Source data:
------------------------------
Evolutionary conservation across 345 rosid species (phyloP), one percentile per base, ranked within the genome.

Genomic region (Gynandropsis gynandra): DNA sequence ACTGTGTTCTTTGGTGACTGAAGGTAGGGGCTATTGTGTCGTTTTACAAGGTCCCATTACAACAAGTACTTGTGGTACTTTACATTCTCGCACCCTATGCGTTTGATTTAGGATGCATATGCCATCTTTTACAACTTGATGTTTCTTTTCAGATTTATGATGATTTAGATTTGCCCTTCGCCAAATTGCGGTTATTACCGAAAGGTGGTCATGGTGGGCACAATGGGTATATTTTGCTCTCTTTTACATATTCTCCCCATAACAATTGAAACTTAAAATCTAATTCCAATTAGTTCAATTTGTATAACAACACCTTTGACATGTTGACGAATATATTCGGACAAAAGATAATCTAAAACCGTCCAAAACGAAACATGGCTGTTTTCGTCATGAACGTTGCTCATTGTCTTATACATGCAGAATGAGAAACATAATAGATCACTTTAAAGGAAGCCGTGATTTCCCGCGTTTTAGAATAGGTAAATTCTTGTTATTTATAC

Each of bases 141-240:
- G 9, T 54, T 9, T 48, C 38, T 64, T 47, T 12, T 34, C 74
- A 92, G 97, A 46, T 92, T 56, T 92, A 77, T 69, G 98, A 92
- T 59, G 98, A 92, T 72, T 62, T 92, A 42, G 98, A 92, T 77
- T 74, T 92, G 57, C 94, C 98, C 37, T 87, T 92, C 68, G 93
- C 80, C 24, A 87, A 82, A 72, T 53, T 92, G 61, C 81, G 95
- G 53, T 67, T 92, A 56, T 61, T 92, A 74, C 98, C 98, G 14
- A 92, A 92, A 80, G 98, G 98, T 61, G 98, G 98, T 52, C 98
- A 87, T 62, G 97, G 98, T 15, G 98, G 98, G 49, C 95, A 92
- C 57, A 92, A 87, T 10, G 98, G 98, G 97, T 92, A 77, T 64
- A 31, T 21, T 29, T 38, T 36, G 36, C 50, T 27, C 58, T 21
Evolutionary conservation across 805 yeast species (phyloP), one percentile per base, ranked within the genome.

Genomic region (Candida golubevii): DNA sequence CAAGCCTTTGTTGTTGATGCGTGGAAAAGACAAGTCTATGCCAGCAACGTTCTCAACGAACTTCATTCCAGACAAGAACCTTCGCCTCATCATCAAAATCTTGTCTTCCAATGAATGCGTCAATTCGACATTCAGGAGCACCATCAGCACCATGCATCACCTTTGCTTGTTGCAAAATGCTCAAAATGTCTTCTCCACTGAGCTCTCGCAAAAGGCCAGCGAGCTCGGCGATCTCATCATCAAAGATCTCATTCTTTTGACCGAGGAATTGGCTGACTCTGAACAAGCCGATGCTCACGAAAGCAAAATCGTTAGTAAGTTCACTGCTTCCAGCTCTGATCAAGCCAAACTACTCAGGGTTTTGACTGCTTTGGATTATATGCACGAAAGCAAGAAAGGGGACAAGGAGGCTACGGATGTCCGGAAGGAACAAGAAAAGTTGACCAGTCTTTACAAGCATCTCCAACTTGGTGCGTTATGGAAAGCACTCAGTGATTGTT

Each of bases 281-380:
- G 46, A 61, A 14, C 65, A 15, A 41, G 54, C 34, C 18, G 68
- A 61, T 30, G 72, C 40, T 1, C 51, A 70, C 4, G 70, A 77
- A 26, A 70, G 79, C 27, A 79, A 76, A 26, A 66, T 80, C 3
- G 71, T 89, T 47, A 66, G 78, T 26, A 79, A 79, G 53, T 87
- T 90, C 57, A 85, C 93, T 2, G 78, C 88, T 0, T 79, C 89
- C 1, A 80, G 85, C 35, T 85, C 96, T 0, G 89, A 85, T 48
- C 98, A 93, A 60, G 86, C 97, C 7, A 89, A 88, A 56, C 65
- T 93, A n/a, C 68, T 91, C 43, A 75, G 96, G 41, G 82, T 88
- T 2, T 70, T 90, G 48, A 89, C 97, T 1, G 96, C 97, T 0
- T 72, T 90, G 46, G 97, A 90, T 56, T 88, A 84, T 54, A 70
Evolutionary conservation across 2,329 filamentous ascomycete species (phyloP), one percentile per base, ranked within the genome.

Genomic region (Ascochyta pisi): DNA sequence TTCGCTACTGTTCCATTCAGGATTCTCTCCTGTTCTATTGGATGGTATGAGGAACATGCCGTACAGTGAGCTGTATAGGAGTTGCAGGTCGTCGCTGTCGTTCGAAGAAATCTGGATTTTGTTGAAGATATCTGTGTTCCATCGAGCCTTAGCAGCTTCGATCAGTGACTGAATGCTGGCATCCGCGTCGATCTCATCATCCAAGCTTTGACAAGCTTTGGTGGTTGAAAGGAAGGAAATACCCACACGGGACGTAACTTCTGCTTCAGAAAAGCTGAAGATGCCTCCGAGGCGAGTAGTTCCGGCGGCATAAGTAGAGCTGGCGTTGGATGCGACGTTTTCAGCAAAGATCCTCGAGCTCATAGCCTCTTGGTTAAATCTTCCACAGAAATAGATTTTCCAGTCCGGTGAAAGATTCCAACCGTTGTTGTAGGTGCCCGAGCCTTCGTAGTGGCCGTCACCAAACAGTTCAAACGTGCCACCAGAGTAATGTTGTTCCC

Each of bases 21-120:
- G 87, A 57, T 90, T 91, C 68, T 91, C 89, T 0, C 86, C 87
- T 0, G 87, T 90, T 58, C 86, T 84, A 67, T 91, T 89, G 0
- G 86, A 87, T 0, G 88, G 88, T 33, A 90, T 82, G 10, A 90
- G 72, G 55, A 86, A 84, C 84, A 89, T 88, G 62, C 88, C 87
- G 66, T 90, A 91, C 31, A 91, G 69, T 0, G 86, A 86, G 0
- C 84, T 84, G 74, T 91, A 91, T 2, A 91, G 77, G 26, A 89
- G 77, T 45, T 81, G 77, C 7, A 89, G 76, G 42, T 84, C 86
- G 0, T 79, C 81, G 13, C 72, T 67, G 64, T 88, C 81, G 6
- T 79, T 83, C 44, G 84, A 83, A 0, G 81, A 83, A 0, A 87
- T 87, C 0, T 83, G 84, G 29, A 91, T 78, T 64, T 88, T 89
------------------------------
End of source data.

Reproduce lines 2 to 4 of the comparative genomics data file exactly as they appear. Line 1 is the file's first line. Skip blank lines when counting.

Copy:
Genomic region (Gynandropsis gynandra): DNA sequence ACTGTGTTCTTTGGTGACTGAAGGTAGGGGCTATTGTGTCGTTTTACAAGGTCCCATTACAACAAGTACTTGTGGTACTTTACATTCTCGCACCCTATGCGTTTGATTTAGGATGCATATGCCATCTTTTACAACTTGATGTTTCTTTTCAGATTTATGATGATTTAGATTTGCCCTTCGCCAAATTGCGGTTATTACCGAAAGGTGGTCATGGTGGGCACAATGGGTATATTTTGCTCTCTTTTACATATTCTCCCCATAACAATTGAAACTTAAAATCTAATTCCAATTAGTTCAATTTGTATAACAACACCTTTGACATGTTGACGAATATATTCGGACAAAAGATAATCTAAAACCGTCCAAAACGAAACATGGCTGTTTTCGTCATGAACGTTGCTCATTGTCTTATACATGCAGAATGAGAAACATAATAGATCACTTTAAAGGAAGCCGTGATTTCCCGCGTTTTAGAATAGGTAAATTCTTGTTATTTATAC

Each of bases 141-240:
- G 9, T 54, T 9, T 48, C 38, T 64, T 47, T 12, T 34, C 74